How many exhibition works:
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The title of the exhibition refers to a fictional path which runs between the past and the future.
According to an old saying, “the past is the present, as is the future, which, although it has not yet arisen, already exists.”
Since ancient times, arguments have raged over whether or not the flow of time runs independently. So many questions remain unanswered about the concept of time: are there any general principles, laws, and patterns in history? What is the direction or meaning of history? The principle of cyclicality is also a fascinating concept. There are cycles of civilizations that rise and fall, that grow from apart each other before intersecting once again against the background of the archetypal world. Is time a force that leads human history to fulfil these archetypes?
In classical philosophy, time is divided into three distinct fields: “the past”, “the present”, and “the future”. Using this representative model, the past is generally considered to be fixed and unchanging, and the future remains at least partially undefined.
Quantum physics has undermined this once widely accepted construction. As the Italian physicist Carlo Rovelli has claimed, “There is no such thing as past and future”. Time is not an independent medium that flows around us. “Time“ according to Rovelli, “is a part of a complicated geometry interwoven with the geometry of space“.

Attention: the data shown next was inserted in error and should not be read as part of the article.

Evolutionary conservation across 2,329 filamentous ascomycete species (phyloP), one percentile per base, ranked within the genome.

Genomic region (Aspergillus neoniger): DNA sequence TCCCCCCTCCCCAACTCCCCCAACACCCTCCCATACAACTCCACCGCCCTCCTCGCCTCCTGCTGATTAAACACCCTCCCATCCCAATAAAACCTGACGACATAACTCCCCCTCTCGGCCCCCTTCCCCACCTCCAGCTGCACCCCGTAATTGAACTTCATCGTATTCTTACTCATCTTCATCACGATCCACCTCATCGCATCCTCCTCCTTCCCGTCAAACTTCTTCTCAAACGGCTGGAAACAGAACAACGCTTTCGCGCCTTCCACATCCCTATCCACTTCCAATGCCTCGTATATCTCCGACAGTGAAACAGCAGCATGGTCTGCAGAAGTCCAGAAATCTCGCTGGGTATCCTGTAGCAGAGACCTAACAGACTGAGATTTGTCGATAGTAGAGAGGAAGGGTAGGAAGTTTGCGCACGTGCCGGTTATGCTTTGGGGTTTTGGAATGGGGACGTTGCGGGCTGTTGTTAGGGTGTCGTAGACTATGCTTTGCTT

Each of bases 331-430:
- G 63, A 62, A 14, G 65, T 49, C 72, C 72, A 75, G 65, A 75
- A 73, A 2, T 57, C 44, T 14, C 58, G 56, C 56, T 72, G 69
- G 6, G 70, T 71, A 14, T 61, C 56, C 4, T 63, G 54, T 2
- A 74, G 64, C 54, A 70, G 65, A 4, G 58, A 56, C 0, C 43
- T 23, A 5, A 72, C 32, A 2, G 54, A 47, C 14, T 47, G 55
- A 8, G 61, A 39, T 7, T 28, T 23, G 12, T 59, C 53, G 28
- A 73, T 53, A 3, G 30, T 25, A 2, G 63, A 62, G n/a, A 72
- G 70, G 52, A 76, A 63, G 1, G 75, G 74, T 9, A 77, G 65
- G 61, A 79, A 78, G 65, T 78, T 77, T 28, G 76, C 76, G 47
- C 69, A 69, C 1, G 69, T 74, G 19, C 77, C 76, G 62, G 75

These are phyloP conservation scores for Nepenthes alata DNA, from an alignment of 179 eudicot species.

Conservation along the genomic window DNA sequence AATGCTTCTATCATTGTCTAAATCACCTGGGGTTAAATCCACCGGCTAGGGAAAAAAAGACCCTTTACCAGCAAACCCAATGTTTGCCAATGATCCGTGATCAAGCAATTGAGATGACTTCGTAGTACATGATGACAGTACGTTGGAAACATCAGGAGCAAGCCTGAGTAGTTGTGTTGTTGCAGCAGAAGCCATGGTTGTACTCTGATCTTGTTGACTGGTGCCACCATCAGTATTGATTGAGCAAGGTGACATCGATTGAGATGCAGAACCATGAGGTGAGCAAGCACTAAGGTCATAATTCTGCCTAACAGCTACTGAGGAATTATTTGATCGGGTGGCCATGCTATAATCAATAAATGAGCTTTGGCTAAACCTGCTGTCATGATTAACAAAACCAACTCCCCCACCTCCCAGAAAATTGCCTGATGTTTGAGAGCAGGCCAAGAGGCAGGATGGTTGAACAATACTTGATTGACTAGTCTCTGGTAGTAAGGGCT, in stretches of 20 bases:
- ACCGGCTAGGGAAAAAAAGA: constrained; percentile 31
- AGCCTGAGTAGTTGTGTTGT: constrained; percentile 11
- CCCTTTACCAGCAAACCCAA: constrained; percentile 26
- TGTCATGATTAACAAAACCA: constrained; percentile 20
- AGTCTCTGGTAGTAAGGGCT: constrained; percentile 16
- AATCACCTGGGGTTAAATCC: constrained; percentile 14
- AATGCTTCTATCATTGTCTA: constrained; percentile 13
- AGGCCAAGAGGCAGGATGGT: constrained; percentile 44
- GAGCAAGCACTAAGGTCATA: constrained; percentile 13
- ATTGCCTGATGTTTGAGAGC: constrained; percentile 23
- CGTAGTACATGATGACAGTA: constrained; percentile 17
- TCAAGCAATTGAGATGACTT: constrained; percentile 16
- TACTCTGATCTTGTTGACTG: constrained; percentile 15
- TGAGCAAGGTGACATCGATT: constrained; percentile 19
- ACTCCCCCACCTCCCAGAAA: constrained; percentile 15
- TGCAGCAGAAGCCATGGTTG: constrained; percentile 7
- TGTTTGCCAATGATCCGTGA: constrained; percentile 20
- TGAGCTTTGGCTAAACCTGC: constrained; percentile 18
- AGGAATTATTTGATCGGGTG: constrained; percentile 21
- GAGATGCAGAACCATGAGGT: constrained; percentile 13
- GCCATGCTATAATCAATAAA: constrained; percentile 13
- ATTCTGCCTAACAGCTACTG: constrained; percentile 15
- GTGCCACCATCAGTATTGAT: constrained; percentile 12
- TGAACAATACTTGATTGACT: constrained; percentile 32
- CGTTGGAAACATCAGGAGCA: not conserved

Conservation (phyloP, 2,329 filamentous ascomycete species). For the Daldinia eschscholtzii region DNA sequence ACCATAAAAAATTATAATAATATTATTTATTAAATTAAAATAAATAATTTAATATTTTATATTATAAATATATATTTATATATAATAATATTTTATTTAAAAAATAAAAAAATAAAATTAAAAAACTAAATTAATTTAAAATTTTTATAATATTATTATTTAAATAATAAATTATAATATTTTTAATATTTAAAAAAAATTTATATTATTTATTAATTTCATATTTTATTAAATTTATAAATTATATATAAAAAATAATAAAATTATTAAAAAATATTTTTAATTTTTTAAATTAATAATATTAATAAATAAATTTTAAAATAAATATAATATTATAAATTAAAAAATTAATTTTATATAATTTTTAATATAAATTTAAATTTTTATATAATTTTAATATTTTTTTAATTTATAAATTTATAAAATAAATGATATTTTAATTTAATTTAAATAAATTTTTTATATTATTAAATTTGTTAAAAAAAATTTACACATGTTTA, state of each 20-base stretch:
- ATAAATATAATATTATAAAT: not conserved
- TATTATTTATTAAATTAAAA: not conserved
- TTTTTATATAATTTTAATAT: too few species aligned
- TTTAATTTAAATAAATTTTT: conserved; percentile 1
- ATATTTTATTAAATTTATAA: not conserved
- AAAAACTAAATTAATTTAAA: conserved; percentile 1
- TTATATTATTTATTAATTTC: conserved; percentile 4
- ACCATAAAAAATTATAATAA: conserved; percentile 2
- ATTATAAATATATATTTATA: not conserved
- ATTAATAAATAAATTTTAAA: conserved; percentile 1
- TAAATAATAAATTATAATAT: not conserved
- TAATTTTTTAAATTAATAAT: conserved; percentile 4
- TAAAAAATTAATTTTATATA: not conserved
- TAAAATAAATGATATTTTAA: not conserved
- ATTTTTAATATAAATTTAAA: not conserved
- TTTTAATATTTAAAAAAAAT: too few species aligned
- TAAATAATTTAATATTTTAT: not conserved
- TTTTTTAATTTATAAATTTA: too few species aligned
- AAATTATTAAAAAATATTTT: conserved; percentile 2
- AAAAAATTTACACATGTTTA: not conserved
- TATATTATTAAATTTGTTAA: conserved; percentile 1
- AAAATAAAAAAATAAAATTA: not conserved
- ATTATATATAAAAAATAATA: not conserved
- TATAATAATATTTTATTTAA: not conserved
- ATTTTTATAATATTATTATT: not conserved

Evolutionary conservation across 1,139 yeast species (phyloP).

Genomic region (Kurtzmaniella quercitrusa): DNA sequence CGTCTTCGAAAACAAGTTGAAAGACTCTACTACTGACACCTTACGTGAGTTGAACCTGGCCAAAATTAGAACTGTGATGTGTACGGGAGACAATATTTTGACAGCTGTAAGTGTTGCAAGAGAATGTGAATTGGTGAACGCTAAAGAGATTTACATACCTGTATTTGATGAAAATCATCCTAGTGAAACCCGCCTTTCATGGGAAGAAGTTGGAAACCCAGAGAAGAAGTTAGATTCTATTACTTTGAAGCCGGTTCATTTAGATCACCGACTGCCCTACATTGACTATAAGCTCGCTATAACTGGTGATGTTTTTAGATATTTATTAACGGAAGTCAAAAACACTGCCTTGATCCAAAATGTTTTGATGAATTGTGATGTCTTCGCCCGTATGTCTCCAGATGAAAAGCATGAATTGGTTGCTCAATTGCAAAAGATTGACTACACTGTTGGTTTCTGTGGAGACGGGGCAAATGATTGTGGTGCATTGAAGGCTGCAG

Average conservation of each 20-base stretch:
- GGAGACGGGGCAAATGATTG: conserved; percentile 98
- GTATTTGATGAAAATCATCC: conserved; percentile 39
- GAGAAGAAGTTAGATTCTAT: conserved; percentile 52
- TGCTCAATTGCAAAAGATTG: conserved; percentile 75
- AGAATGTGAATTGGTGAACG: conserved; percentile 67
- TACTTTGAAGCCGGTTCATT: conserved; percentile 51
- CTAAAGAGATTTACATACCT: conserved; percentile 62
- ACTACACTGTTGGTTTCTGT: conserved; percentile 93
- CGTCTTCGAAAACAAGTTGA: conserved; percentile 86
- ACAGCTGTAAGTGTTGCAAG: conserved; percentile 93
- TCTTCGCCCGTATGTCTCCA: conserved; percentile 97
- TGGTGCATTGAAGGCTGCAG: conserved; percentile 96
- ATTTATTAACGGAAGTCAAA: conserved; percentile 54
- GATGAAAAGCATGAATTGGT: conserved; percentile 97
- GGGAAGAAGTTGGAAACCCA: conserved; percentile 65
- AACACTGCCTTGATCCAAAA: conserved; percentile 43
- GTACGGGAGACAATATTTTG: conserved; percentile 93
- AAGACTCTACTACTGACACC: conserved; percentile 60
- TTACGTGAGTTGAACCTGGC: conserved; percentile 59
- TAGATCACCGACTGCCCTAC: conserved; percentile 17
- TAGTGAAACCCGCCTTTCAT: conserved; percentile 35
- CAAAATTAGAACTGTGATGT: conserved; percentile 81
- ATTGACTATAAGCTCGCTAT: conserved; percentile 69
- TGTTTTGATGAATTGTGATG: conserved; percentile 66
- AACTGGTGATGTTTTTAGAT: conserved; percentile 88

The American theorist Karen Barad is of a similar opinion. In her book Meeting the Universe Halfway, 2007 she argues that: “...time and space, like matter and meaning, come into existence, are iteratively reconfigured through each intra-action, thereby making it impossible to differentiate in any absolute sense between creation and renewal, beginning and returning, continuity and discontinuity, here and there, past and future.”
We can therefore suggest that reality exists outside the domain of time and that what we experience as separate phases are actually elements of a simultaneous reality.
 Carlo Rovelli on changing how we think about time. https://www.theguardian.com/books/2018/apr/14/carlo-rovelli-exploding-commonsense-notions-order-of-time-interview (2.12.2020)
 Barad, Karen: Meeting the Universe Halfway. Quantum Physics And the Entanglement of Matter And Meaning. Durham: Duke University Press 2007, p.10
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